The 850cc inline triple remains unchanged from the MT-09 and also includes three traction control modes, assist and slipper clutch and of course, ABS brakes. Unfortunately, it looks like the front end suspension has carried straight over from the MT-09, which means this is a bike that still has a chassis that’s not quite up to speed with the engine.

The TCS is fully adjustable with three performance modes depending on the road conditions. Riders can opt for minimal or maximal intervention and can also switch the system off completely when appropriate to do so. Expect there to be a vast sum of aftermarket accessories available too as part of Yamaha’s Yard Built campaign. The XSR900 has been confirmed for release in the US, Australia and Europe.


A New Yamaha MT Model to be Unveiled Next Week

Yamaha has issued a press release today with an accompanying video that continues its ‘Darkside of Japan’ theme from previous MT model releases. As is the case with most motorcycle promotional material of late, the video gives virtually nothing away save for plenty of money to ad agencies who continue to push out the same schlock.

There’s really not much lacking in Yamaha’s current range for a brand new engine to be put into the mix, so it’s hard to guess what exactly we will see next week. Could it however be an updated FZ1 like we wrote about just a few weeks ago? That would work well in America where the MT series is actually known as the FZ series. Or could it be a production model of Yamaha’s PES2 electric bike? That’s a possibility, given the wording used in Yamaha’s press release talks of ‘dark energy’ – oooh.

In the end, it’s likely to be a derivative of either the current MT-09 or MT-07 which makes sense barbecue as a base to work off, both bikes are brilliant. Yamaha today also ‘officially’ unveiled the Roland Sands Design ‘Faster Wasp’ concept which will soon morph into the production version XSR900.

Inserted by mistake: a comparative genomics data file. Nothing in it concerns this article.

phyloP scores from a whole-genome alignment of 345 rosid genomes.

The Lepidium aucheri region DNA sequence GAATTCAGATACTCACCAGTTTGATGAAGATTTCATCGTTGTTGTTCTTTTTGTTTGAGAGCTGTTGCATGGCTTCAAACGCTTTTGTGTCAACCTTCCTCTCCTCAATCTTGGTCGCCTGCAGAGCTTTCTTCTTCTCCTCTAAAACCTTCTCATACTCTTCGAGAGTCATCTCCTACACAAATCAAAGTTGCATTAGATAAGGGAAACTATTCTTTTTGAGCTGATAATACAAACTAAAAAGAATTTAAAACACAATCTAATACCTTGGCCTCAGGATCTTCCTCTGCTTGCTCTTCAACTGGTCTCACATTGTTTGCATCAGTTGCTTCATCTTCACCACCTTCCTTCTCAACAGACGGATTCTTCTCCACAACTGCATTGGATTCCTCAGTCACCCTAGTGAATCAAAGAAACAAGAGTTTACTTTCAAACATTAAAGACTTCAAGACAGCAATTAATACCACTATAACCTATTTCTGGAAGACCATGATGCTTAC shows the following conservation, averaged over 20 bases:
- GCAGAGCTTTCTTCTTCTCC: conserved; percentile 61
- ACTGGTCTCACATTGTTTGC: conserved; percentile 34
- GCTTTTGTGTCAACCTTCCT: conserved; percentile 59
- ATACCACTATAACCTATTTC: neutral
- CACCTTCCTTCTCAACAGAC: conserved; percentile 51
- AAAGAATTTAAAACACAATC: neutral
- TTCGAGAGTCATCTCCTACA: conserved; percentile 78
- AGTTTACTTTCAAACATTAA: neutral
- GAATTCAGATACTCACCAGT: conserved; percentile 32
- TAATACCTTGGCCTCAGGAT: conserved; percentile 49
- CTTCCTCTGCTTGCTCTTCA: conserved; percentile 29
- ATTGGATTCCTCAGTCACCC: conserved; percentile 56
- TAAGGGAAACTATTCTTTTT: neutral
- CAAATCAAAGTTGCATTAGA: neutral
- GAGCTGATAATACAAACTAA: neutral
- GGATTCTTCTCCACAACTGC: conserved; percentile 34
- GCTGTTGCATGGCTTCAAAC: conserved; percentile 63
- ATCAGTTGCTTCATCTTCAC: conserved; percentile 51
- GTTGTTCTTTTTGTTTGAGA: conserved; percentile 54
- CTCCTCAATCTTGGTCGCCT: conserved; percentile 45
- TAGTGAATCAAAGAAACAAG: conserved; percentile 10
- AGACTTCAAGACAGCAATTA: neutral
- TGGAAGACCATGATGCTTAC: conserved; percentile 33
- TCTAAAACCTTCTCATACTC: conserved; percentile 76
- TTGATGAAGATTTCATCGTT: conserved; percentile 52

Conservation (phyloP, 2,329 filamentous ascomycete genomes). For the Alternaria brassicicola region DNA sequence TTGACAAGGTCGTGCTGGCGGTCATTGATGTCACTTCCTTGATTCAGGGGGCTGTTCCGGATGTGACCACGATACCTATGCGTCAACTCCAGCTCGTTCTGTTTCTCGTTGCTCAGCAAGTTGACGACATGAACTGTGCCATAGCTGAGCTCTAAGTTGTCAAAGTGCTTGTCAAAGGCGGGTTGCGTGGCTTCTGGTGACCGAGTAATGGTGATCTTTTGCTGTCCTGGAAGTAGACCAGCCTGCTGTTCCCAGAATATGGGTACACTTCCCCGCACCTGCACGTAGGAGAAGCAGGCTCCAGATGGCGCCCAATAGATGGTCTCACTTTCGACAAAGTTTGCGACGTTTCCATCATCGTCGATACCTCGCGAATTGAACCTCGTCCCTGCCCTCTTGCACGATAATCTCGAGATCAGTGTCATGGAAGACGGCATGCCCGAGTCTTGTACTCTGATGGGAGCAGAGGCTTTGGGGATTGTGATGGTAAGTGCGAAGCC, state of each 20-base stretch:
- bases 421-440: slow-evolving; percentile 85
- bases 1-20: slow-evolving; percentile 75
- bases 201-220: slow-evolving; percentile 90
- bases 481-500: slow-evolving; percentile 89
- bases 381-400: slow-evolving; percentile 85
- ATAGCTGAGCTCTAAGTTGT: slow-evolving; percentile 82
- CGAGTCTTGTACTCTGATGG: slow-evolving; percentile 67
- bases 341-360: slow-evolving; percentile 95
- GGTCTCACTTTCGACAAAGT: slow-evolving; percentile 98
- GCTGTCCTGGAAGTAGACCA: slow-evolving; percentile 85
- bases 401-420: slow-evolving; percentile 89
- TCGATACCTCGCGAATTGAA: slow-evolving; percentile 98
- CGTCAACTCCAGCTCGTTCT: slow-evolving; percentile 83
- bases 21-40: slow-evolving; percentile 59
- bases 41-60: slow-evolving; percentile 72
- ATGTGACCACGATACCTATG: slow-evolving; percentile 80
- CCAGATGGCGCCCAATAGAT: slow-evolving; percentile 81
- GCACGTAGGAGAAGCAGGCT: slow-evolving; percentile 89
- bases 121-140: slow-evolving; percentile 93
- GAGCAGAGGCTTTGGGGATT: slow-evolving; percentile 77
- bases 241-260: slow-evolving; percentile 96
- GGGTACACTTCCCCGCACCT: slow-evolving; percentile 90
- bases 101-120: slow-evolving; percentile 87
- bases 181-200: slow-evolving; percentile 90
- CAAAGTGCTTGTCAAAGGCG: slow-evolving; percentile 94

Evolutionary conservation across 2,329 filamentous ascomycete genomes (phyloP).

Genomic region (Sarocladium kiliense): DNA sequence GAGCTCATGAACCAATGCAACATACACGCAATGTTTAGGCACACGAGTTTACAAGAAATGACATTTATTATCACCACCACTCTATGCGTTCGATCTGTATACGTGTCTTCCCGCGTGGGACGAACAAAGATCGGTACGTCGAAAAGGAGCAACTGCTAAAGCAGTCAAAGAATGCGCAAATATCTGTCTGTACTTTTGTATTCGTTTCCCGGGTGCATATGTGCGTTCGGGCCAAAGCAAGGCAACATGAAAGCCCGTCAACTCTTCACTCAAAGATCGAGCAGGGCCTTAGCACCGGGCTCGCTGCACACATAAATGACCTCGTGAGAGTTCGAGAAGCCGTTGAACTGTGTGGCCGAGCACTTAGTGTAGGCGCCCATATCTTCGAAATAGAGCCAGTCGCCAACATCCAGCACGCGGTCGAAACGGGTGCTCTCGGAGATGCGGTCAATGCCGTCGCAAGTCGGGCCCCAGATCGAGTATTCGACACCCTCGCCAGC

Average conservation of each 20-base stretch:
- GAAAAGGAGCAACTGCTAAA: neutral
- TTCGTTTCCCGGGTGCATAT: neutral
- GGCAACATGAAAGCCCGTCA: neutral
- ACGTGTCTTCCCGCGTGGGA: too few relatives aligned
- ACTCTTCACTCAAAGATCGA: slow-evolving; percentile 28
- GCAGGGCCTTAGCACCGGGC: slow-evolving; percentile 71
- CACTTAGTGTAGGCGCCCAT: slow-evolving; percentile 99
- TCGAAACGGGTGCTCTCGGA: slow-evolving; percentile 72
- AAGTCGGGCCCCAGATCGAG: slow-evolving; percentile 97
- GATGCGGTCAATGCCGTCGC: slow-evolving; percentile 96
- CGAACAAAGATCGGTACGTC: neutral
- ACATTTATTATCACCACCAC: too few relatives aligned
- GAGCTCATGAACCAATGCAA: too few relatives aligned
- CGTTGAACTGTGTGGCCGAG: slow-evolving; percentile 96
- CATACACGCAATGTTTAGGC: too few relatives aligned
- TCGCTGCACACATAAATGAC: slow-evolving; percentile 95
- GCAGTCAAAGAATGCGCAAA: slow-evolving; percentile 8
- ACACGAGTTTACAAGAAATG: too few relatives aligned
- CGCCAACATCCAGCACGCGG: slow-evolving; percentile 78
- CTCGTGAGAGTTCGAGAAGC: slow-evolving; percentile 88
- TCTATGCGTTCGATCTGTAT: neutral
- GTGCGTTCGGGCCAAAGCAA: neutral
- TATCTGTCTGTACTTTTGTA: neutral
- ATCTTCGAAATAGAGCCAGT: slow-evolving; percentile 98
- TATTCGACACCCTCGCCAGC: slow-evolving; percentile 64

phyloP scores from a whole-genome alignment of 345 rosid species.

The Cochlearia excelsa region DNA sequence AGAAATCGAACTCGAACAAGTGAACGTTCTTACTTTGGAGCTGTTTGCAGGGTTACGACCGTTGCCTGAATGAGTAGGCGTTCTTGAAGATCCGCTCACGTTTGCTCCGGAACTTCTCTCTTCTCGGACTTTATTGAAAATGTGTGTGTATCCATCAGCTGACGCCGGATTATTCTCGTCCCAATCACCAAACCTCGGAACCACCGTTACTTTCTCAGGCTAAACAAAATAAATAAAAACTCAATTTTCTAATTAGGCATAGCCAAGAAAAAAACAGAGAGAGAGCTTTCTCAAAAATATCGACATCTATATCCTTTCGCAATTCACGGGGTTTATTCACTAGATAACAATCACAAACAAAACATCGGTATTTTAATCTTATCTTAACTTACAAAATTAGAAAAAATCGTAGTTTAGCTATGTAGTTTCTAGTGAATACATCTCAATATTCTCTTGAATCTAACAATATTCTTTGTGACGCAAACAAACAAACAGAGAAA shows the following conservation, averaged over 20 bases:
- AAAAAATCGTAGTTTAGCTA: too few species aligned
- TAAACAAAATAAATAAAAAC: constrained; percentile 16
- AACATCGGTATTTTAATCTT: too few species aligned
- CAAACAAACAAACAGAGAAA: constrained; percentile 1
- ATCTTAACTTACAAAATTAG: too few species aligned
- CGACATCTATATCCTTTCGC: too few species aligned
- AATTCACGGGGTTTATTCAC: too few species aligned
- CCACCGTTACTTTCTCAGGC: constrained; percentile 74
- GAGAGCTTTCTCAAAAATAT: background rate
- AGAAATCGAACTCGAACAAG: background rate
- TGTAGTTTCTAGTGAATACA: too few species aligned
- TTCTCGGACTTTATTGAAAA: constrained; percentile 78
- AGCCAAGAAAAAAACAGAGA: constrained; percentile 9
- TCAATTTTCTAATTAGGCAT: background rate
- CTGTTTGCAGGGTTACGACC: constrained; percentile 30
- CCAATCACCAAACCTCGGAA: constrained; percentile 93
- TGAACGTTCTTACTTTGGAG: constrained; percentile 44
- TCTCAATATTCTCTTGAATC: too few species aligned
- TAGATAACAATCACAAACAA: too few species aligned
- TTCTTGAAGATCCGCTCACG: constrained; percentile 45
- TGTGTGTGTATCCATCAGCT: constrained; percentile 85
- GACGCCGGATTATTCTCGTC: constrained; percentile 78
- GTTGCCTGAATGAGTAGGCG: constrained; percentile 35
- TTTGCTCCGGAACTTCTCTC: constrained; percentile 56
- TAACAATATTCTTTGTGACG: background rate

All will be unveiled next week when EICMA kicks off.


Why MotoGP Has Become the Best Motosport Series in the World

For decades, Formula 1 has been the number one form of motorsport in the world, and from a purely monetary point of view remains so. But like anything, the quality of a series waxes and wanes over time and Formula 1 is currently undergoing one of its worst periods in history. And while it continues to decline, MotoGP has come from behind to become the best form of motorsport on the planet.

This hasn’t happened overnight, but it is amazing how quickly MotoGP transformed to a very sick series into the number one form of motorsport. The global financial crisis hit the motorcycle industry hard, and MotoGP wasn’t immune with even the big name teams of Honda and Yamaha struggling to get major sponsors. But fast forward to the present and MotoGP is the healthiest it’s been for decades.

Why MotoGP Has Become the Best Motosport Series in the World

Marquez is young and unlike some Formula 1 champions, seems to actually have a personality.

All of this was highlighted on the weekend at the latest round of MotoGP at Phillip Island. It was a combination of one of the best racetracks in the world along with a championship that is going down to the wire that produced a race with more excitement than all of this years’ Formula 1 championship combined. In Formula 1’s current state, it’s a battle between Mercedes powered cars with the odd Ferrari thrown in the mix if Mercedes trip over themselves. But at Phillip Island we saw three different manufacturers battling for the podium, with a fourth in Suzuki only a few positions behind.

Formula 1’s claim to fame has always been its speeds and the technological prowess. There’s no doubt F1 cars still remain the fastest way to get around a circuit and their technology is second to none but rules and regulations have seen this competitive advantage shrink ever more.

Amazingly, modern MotoGP come close to the performance of present day Formula 1 cars in many ways. The fastest a bike has ever been clocked came this year at Indianapolis where Jorge Lorenzo hit 216.858 mph – that’s 349 kph. This year, Kimi Räikkönen in his Ferrari managed 358.3kph (222.637 mph) – less than 10 kph more. Considering Formula 1 drivers sit inside one of the most advanced safety cells ever built, compared to riders who have only a thin layer of leather protecting them it shows how utterly incredible the speeds currently achieved in MotoGP are.